Besides the congressional races, we have a gubernatorial and Senate race in Illinois this year. As for the Governor’s race, incumbent Democrat Pat Quinn is probably the most unpopular governor seeking reelection this year. He is running against Bruce Rauner who looked like a shoo-in a few months ago, but has slipped of late. This may be indicative of Illinois politics in general which tend to be dominated by the Chicago area. In short, the fine liberal folks of Chicago are accustomed to corruption and inept leadership, thus they are more accepting of a boob like Quinn.
The Democratic Party in Illinois isn’t above or below nothing in order to retain power, so I am a little leery of polls showing Bruce Rauner in the lead. The most reliable of the recent polls since August (CBS/New York Times) places Rauner 4 points up with an average of 5.5 points up overall. August polls had Rauner up 8 points which dissipated to 0.4 point average in September. And there is nothing in the news out of Illinois which would suggest such a precipitous drop. Going simply on Illinois history, I am predicting a very close race here with Quinn winning by a single point or two.
In the Senate race, incumbent Democrat Dick Durbin faces Republican Jim Oberweis who has performed quite well in the fund raising department if not the polling department. Generally, Republican candidates for Senate in Illinois since 1990 lose by an average of 19 points. Oberweis trails by an average of 11 points which is good. However, he is trending backwards and may have hit his high water mark. At one time, this could have been a more interesting race, but there is no way Illinois voters are going to show their scant opposition to Obama by voting Durbin out of office. Prediction: Durbin by about 15 points.
The Illinois congressional delegation currently favors the Democratic Party 12-6. Leaving aside the metropolitan Chicago area districts, there are some competitive races that may cost incumbents on both sides of the aisle their seats in the House. The race in the Tenth District, which comprises the northern suburbs of Chicago, is represented by Democrat [mc_name name=’Rep. Brad Schneider (D-IL)’ chamber=’house’ mcid=’S001190′ ], a seat formerly held by Bob Dold whose home was drawn out of the district after the 2010 redistricting. Dold is back for a run for his former seat. Unless your name is [mc_name name=’Sen. Mark Kirk (R-IL)’ chamber=’senate’ mcid=’K000360′ ], the races here have been very close and this year should be no different. This writer is predicting that Schneider will hold on by the skin of his teeth.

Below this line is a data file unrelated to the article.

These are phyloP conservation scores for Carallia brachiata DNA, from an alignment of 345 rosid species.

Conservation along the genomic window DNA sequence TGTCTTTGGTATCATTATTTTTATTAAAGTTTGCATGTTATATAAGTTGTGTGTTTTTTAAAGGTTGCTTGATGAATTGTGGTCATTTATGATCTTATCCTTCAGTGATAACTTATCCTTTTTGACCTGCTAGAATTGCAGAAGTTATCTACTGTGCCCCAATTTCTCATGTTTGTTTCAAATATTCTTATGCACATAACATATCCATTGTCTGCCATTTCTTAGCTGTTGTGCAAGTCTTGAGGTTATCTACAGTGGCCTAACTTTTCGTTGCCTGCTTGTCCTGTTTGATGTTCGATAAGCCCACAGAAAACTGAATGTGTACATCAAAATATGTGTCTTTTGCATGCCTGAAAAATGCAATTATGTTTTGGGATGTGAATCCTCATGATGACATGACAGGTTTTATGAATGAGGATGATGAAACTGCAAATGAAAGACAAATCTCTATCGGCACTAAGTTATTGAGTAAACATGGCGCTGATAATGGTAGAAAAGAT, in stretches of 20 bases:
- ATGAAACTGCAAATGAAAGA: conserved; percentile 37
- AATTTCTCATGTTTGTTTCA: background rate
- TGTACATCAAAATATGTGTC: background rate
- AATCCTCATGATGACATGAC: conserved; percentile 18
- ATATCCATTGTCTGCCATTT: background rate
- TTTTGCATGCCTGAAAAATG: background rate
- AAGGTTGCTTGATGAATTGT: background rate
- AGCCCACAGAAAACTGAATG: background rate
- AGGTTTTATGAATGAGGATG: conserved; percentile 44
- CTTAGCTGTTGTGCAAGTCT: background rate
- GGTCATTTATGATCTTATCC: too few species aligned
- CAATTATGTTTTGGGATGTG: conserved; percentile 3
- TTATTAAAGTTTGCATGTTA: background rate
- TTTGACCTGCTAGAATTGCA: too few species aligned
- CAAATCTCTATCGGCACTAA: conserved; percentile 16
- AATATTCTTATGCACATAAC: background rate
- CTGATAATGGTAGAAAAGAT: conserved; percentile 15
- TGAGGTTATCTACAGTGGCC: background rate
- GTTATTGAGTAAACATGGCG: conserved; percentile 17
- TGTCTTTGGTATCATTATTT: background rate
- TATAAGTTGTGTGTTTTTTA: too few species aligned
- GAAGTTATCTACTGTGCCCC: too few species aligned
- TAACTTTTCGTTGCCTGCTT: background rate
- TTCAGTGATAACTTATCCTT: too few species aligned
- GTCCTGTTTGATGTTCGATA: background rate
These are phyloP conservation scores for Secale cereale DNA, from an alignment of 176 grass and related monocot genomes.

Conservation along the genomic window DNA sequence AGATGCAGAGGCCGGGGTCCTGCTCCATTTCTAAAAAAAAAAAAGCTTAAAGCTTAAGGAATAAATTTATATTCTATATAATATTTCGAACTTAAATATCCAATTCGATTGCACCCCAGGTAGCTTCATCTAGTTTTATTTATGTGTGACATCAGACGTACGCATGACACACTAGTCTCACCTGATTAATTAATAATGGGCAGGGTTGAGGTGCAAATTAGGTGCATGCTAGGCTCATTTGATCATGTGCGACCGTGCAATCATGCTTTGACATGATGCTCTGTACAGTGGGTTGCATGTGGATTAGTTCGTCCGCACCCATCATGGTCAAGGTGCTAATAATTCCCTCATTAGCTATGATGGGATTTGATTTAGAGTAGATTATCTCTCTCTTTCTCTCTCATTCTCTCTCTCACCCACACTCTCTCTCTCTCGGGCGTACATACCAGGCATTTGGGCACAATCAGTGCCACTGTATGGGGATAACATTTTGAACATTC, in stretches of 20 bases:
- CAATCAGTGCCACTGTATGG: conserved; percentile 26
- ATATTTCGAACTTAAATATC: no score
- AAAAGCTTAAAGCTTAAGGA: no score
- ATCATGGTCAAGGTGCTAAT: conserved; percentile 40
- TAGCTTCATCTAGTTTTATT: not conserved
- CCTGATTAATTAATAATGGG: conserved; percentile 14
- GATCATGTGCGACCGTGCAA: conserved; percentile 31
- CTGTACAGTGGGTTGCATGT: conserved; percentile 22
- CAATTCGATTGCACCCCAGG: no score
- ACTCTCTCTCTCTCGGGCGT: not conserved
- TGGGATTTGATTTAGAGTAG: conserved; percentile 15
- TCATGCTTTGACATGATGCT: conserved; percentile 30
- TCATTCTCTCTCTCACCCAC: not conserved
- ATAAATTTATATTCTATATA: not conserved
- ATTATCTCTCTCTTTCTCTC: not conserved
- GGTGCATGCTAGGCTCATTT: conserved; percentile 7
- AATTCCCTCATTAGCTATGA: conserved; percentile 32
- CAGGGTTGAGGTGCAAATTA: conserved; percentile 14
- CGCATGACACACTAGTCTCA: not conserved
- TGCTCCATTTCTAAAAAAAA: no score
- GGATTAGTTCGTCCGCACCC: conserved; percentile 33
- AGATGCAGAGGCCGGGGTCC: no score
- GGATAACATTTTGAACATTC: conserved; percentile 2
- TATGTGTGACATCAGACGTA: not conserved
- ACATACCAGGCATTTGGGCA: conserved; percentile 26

The 11th District comprises the western suburbs of Chicago and is represented by Democrat [mc_name name=’Rep. Bill Foster (D-IL)’ chamber=’house’ mcid=’F000454′ ] who will take on Republican Darlene Senger. Like most districts that went for Obama in 2008, Democratic support dropped off in the 2012 presidential race. This was a district that twice voted for Bush in 2000 and 2004. Foster defeated Judy Biggert in 2012. Like the 10th, polling is close with Senger trailing by 5 points. Senger won a crowded primary and barely beat her nearest opponent, Chris Balkema. Although Senger is a fine candidate, this writer believes that Foster will prevail in a close race this year.